David Mills

HMS Alfred, the stone frigate

Probably many people today have only notions as to the origin of the King Alfred.

It started life as Hove Marina which was planned to be open in 1940 but owing to the outbreak of war it was taken over by the Admiralty and commissioned as a ‘stone frigate’ in September 1939. In their wisdom they called it H.M.S. Alfred thereby perpetuating the name of an armoured cruiser broken up at the end of World War Two.

Its purpose was to train officers for the Royal Naval Volunteer Reserve and its original intake consisted of yachtsmen and others who had nautical experience. This supply soon dried up so that finally the intake was wholly from serving naval ratings. At the end of the war 88% of all naval officers were R.N.V.R., mostly  trained at the King Alfred.

To present-day eyes it was all unbelievably relaxed and casual. I turned up after one interview and a letter of appointment with no further checks ; our loyalty was presumed. We used the old RNVR site, now the car park, with its wooden buildings and heavy gun battery of obsolete 6-inch guns, where we did drill gun training making as much noise as we could. Routinely the Petty Officer instructor would yell ‘gas’ and we scrambled to don our gas masks and woe betide any unfortunate who had forgotten to replace his weekend pyjamas with the mask which was supposed to be in the case!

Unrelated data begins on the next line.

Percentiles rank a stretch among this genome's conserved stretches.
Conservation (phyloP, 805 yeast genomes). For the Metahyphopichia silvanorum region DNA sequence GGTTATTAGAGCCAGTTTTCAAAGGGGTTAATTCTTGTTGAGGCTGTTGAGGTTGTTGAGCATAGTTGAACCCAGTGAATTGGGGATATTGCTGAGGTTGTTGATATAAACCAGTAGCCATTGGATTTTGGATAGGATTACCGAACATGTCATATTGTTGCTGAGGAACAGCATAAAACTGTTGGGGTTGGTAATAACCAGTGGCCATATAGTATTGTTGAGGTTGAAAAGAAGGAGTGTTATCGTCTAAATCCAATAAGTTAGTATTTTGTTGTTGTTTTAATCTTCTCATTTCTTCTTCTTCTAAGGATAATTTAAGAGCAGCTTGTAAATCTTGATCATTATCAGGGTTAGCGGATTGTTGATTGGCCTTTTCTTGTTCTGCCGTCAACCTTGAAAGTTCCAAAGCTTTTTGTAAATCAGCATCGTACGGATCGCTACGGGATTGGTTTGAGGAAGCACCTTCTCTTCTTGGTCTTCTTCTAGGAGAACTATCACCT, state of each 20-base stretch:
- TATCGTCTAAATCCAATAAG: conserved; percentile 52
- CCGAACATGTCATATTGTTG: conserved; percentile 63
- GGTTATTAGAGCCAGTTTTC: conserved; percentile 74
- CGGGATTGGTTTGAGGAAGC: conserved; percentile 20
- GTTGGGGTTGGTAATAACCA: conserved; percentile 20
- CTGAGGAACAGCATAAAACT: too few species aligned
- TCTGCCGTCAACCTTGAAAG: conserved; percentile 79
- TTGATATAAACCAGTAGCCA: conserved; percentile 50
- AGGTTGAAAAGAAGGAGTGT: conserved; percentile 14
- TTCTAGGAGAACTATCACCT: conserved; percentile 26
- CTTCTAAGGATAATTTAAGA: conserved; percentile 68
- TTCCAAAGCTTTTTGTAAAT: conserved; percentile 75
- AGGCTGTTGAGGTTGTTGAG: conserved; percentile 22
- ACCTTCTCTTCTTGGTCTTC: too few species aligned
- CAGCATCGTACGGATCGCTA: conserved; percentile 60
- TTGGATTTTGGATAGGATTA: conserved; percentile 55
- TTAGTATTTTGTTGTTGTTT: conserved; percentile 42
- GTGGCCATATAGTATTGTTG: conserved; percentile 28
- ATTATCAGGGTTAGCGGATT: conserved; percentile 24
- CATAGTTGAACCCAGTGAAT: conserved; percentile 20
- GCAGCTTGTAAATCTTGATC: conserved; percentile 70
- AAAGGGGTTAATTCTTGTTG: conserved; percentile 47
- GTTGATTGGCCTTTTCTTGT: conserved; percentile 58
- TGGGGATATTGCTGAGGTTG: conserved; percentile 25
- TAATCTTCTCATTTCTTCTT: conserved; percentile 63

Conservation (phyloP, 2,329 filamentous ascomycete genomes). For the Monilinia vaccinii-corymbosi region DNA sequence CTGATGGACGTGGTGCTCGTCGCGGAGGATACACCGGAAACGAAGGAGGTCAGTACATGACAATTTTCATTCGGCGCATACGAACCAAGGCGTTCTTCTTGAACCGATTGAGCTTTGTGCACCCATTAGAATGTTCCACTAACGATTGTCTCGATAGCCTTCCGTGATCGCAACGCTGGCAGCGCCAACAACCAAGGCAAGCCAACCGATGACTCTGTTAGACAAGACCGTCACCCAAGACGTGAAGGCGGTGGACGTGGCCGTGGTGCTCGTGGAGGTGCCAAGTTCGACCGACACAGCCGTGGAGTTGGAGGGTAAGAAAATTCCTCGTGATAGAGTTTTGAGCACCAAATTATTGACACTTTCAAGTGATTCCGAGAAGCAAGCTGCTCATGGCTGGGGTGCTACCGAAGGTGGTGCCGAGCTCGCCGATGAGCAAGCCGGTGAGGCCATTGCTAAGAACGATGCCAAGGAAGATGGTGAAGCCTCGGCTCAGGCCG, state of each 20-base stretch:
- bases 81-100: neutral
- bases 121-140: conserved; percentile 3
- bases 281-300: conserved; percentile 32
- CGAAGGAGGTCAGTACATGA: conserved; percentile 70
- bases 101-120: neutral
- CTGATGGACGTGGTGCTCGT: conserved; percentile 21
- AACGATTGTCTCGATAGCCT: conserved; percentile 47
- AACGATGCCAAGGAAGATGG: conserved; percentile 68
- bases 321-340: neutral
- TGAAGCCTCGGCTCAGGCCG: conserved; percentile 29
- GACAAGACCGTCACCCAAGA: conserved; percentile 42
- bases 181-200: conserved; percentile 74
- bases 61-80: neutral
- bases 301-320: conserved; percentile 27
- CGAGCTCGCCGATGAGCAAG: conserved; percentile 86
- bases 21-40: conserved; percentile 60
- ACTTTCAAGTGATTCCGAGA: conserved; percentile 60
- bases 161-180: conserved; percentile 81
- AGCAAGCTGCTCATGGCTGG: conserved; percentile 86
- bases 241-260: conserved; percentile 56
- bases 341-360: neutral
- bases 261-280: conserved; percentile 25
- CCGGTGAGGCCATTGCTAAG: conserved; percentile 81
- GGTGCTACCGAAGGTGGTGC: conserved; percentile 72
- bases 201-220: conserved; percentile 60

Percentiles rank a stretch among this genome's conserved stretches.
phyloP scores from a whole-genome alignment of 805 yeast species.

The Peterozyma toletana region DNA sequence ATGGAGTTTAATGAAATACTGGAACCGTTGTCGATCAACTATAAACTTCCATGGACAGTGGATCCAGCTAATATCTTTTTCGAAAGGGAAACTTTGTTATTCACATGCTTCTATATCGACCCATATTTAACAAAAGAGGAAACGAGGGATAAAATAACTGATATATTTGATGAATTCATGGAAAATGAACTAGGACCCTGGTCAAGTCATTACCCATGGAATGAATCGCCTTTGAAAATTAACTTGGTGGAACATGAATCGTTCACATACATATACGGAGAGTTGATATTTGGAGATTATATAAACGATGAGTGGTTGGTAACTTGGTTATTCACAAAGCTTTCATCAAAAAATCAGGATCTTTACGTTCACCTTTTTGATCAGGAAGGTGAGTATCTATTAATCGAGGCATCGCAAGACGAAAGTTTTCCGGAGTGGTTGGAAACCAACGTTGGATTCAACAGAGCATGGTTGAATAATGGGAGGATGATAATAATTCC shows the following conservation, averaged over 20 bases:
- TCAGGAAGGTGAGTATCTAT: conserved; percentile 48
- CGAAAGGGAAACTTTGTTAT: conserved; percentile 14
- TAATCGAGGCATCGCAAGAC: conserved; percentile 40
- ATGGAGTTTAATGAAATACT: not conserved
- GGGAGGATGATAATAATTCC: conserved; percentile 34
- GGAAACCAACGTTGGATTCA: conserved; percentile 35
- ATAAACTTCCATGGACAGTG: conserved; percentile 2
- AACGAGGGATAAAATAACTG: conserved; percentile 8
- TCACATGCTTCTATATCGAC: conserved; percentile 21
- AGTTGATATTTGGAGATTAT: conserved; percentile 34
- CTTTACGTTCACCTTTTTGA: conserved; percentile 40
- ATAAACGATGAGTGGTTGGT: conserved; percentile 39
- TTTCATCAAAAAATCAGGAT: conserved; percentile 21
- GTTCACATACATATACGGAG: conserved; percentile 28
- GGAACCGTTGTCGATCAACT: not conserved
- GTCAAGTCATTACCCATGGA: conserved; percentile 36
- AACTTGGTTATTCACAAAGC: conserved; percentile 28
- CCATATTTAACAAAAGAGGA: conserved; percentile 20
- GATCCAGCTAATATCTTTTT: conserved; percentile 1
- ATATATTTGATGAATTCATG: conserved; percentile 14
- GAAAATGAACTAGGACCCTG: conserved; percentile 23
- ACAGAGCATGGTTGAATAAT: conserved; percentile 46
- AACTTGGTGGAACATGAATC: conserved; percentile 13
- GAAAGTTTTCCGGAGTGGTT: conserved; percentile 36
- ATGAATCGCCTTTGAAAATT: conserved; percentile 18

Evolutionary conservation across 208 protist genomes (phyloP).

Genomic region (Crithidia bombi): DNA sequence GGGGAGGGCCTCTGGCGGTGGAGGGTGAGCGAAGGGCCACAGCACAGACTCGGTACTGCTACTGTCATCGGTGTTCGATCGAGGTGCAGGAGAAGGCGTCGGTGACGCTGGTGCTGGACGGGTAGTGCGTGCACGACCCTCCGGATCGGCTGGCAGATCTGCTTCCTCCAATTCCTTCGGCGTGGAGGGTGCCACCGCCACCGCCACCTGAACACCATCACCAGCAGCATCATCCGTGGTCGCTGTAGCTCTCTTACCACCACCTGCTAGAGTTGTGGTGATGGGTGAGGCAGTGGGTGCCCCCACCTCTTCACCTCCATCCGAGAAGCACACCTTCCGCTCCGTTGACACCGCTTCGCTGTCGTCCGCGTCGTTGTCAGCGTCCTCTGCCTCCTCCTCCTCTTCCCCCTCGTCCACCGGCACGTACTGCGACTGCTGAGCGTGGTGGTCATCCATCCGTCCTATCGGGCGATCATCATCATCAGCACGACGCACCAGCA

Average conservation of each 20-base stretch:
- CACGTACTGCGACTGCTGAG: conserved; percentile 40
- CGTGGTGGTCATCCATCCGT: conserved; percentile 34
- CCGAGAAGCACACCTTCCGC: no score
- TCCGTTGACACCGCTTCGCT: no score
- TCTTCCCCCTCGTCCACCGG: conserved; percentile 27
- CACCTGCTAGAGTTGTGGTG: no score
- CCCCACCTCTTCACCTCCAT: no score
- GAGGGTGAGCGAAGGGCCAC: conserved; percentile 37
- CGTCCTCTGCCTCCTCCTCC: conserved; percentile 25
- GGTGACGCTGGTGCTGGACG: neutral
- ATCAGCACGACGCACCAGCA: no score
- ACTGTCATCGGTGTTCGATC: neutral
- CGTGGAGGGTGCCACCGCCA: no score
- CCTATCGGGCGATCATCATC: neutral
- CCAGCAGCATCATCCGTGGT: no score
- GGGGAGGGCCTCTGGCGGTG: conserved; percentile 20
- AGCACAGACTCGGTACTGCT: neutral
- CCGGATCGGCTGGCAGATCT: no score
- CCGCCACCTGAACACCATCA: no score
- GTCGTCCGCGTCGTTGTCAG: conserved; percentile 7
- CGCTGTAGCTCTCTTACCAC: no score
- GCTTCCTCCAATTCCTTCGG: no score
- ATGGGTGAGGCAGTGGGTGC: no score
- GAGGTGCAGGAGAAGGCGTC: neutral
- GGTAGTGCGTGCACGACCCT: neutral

We also used rooms in the Marina itself where half its underground car park was the mess and the other the parade ground. Here we assembled each morning for Divisions and from whence our classes doubled up the ramps to the various sites under the class Captain of the Day.

At the end of my training (six weeks, I think) I was sent home and when recalled, due to rail disruption by bombs, I missed my draft. I was most disappointed for it went to America to pick up destroyers donated by the USA to our war effort. In hindsight this was a lucky escape for they were always breaking down, were awful sea boats and virtually useless.

I then had to await another draft so found myself on the staff as a junior dogsbody, my most memorable duty being fire watching on the roof. It was at the time that a German invasion was most likely in the event of which I was to take a party of seamen to form a defensive post in some farm on the Downs. I think I was deemed responsible having had one lesson on how to use a service rifle. How fortunate that the Germans never invaded !

(Acknowledgement to Judy Middleton’s Encyclopaedia of Hove)